Food for thought in the grocery business

Amazon has been in the news a lot lately, and rightly so. It’s fascinating to be sitting in their back yard where I get to see some of these innovations for myself.

In early 2017 they announced an experiment with Amazon Go, a cashier-less store of the future which hasn’t opened yet due to technical issues.

(Source: Recode.net)

They are also experimenting with formats that allow customers to buy their items online, schedule time slots to pick them up, and drive to the pickup location where employees will deliver orders to their cars.

(Source: Seattle Times)

And in June Amazon introduced their Dash Wand with Alexa which lets you scan the bar codes for the items in your fridge, or just call them out – mushrooms! – to save to your shopping cart. It even helps you figure out what to do with the food you already have.

And when Amazon announced they would acquire Whole Foods for nearly $14B it sparked a whole lotta news.

Amazon’s latest acquisition of Whole Foods: a few industry perspectives

Local high tech publisher GeekWire’s story by Todd Bishop speaks to how the Amazon acquisition of Whole Foods grocery chain dramatically expands their physical retail footprint.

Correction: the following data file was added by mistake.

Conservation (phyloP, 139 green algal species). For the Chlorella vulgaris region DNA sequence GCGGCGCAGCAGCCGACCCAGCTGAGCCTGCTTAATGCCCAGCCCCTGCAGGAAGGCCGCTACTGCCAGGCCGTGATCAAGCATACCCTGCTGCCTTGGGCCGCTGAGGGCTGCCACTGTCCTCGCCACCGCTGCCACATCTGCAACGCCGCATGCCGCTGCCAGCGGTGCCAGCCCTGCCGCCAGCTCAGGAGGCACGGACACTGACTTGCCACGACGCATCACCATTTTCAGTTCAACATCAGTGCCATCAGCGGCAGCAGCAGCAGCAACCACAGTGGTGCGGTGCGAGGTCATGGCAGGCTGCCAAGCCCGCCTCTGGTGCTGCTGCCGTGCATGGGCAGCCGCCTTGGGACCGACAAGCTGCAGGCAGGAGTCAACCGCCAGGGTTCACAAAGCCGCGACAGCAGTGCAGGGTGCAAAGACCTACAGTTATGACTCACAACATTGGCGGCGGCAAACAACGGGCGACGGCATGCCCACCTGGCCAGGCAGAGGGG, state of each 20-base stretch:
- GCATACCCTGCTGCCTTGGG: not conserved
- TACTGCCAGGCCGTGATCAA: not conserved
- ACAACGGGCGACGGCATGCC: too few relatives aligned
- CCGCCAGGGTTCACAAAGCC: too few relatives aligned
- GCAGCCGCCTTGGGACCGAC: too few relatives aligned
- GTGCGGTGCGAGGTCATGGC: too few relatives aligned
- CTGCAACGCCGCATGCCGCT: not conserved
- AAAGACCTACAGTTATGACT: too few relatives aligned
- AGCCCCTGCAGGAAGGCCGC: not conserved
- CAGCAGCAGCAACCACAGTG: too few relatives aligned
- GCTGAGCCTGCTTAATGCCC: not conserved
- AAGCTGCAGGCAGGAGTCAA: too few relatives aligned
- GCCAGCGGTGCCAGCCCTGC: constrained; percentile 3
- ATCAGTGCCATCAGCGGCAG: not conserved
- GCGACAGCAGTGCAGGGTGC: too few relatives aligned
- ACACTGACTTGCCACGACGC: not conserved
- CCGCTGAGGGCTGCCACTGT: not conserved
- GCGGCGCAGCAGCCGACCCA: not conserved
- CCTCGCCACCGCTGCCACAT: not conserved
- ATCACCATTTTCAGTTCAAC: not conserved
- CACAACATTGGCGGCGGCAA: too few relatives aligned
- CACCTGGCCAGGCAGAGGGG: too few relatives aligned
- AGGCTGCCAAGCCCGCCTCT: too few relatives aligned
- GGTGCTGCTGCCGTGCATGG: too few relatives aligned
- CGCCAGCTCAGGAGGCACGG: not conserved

Felix Richter’s article in Statista speaks to the opportunity for Amazon to use Whole Foods’ distribution and procurement network to boost its online grocery offerings, to further penetrate the U.S. online grocery market – currently the ecommerce market for fast-moving consumer goods (FMCG) sales in the U.S. is only 1.4%, compared with 16.6% for South Korea.

A recent NYT article by Claire Cain Miller speaks to the acquisition signaling the end of the line for many cashiers.

And the Harvard Business Review article by Bill Taylor on Amazon, Whole Foods, and the Future of the (Old) New Economy offers a very thoughtful look at what the deal says about the future of an approach to business, branding, and organizational culture that Whole Foods and Amazon have come to represent.

I think all of these perspectives are valuable, but so far I have not seen anyone comment on what all of this means for the customer experience. As marketers I imagine we are all thinking about this question. So here is my take, and I welcome your thoughts: